When your stomach growls, it’s a sign that your brain is sending a message to your digestive organs to prepare them for a meal.
In other words, after your stomach has been empty for a couple of hours, it begins to produce hormones that ultimately cause a message to go to the brain: “no food here, must eat soon.”
The brain replies by signaling the digestive muscles to do their job of contracting. This contraction is called “peristalsis.” The signals from your brain step up the intensity and frequency of peristalsis in the stomach and intestines, so these organs will be ready to help digest again soon. The signals from the brain also stimulate the stomach and intestines to secrete digestive juices.
So why does our stomach growl? What makes the noise? There’s usually also some gas in your stomach and intestines. The noises come about when that mixture of gas and fluid squirt through a small opening, such as the one that separates the stomach and small intestine.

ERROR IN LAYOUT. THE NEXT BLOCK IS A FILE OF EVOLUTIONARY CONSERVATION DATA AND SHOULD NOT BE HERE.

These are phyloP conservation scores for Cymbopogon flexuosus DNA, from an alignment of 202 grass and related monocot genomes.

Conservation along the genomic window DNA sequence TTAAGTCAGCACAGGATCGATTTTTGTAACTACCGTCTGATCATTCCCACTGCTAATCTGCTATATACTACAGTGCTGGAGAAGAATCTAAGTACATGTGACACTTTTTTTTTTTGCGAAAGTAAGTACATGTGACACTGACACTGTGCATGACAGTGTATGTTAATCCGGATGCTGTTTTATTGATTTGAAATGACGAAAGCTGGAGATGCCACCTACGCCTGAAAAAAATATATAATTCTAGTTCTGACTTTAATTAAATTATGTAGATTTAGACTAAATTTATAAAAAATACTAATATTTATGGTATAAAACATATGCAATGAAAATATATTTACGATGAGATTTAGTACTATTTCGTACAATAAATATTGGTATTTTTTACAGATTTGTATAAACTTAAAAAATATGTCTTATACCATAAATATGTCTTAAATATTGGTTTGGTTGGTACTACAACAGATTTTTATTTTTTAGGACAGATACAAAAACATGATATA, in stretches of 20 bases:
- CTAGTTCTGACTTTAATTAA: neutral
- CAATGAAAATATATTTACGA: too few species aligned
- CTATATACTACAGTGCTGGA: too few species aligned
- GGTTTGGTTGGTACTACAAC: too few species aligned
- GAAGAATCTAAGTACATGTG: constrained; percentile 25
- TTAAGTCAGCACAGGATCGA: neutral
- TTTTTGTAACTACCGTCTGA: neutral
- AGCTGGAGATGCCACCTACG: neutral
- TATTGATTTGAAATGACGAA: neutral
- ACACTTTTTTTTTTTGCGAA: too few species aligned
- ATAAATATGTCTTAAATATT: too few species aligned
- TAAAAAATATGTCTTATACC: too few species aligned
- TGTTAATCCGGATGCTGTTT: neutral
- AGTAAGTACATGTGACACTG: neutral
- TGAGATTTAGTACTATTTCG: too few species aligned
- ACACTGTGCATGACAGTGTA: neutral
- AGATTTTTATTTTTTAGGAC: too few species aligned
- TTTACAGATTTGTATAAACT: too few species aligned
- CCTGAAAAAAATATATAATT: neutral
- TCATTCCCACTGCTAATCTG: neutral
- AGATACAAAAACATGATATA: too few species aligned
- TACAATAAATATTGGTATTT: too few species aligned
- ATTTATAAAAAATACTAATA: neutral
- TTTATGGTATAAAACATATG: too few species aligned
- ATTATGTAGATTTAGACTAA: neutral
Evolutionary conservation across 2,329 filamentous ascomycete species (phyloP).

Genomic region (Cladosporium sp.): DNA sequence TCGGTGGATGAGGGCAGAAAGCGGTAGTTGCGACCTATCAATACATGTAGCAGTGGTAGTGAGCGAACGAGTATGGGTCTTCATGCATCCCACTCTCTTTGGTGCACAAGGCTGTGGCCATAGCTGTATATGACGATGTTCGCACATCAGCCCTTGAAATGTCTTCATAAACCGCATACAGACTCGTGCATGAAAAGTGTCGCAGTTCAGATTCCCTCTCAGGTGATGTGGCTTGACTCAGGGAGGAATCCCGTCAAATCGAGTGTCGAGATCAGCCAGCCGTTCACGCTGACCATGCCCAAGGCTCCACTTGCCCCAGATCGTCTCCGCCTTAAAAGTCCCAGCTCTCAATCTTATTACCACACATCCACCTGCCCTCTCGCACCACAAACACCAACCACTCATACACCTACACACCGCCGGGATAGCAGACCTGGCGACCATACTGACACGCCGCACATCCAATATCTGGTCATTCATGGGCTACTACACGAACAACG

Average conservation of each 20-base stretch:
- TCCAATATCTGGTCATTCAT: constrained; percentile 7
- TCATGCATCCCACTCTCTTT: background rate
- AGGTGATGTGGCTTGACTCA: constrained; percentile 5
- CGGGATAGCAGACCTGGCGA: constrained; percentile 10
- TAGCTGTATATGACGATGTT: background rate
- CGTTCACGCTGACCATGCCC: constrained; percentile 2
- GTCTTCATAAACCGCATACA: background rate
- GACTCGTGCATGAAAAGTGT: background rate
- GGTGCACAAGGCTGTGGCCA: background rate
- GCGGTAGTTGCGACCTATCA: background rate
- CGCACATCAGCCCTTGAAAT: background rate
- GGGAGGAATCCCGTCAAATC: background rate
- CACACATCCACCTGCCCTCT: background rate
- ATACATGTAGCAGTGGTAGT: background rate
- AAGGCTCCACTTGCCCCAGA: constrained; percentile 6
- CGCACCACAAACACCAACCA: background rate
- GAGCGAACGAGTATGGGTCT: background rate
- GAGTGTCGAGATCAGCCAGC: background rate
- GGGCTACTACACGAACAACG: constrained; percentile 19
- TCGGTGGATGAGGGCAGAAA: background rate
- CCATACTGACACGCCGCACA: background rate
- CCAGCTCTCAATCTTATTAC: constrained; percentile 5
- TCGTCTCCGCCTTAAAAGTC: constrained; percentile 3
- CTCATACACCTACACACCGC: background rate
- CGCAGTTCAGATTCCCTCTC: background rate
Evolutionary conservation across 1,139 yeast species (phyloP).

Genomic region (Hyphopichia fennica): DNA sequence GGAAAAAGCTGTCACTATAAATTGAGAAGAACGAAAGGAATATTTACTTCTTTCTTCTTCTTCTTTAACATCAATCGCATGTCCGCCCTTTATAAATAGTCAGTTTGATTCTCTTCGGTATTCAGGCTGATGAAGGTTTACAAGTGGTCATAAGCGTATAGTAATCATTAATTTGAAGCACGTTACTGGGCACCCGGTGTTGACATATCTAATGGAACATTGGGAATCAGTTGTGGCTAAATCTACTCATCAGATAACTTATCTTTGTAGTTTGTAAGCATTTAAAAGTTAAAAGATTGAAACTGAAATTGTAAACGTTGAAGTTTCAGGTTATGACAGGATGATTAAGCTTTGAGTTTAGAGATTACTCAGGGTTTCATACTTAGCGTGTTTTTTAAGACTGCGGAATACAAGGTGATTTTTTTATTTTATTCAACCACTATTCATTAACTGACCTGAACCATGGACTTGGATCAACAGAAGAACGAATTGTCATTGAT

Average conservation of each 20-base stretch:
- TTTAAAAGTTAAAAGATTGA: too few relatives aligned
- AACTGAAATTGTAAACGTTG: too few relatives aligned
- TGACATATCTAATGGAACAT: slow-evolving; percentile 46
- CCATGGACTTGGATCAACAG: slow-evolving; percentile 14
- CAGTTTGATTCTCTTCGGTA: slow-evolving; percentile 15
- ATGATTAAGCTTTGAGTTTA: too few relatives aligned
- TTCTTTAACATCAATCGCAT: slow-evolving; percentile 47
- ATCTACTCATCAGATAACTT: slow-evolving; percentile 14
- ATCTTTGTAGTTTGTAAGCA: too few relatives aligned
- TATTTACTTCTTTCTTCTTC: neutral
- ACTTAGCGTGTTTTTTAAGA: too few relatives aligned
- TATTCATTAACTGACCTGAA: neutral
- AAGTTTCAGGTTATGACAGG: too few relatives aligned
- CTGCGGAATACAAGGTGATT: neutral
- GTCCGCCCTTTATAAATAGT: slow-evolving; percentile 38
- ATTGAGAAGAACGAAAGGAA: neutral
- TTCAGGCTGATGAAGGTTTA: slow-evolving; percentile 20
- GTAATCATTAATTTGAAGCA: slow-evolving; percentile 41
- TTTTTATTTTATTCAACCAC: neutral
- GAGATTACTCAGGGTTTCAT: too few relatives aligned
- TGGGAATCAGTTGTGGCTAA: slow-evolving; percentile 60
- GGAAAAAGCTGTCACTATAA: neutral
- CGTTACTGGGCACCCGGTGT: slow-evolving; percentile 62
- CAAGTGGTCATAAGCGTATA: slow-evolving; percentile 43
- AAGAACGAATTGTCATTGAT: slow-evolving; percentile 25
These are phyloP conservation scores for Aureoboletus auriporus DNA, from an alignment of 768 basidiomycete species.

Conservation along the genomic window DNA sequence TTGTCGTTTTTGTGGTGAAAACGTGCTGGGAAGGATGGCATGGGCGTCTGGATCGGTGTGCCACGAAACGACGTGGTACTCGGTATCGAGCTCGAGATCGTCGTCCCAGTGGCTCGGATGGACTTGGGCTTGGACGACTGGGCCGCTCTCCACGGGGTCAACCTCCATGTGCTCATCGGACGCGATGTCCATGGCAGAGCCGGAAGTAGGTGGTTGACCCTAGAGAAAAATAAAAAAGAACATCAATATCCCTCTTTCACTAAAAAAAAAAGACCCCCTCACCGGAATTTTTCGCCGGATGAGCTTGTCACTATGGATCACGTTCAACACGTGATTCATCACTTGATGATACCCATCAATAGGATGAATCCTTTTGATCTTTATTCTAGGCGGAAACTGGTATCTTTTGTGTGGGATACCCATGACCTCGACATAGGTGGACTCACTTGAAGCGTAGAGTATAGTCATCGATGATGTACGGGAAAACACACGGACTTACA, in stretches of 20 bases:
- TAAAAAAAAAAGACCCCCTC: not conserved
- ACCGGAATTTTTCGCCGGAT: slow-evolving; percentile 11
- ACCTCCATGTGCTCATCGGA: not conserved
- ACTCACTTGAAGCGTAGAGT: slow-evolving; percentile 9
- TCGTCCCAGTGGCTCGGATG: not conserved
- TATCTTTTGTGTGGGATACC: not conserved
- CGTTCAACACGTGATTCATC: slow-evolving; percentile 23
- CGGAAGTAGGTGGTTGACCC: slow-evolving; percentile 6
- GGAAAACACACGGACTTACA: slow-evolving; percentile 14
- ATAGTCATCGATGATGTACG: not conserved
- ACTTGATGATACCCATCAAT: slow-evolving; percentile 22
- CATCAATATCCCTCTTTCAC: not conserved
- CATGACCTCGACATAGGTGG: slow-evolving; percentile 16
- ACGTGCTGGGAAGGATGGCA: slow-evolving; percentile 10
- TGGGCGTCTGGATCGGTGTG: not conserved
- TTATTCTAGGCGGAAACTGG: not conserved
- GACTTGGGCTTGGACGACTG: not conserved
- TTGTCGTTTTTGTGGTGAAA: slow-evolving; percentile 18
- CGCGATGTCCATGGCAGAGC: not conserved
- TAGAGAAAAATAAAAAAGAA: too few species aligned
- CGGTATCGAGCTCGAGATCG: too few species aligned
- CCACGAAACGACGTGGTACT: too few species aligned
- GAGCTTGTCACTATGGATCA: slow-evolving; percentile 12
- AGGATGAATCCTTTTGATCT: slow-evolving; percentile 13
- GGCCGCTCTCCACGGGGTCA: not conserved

The medical term for these bowel sounds is “borborygmi.”
Noisy borborygmi isn’t always caused by hunger, though. If the gurgles and growls are really loud, it suggests that there’s a lot of extra gas in the intestines, which might be caused by the nervous swallowing of air, an ulcer, or the inability to absorb certain foods, often lactose in milk. But, in most cases, the sounds in your stomach and intestines are perfectly normal.
If you want to tone down stomach growls, try lying on your back or applying pressure to your abdomen – or just eat something!
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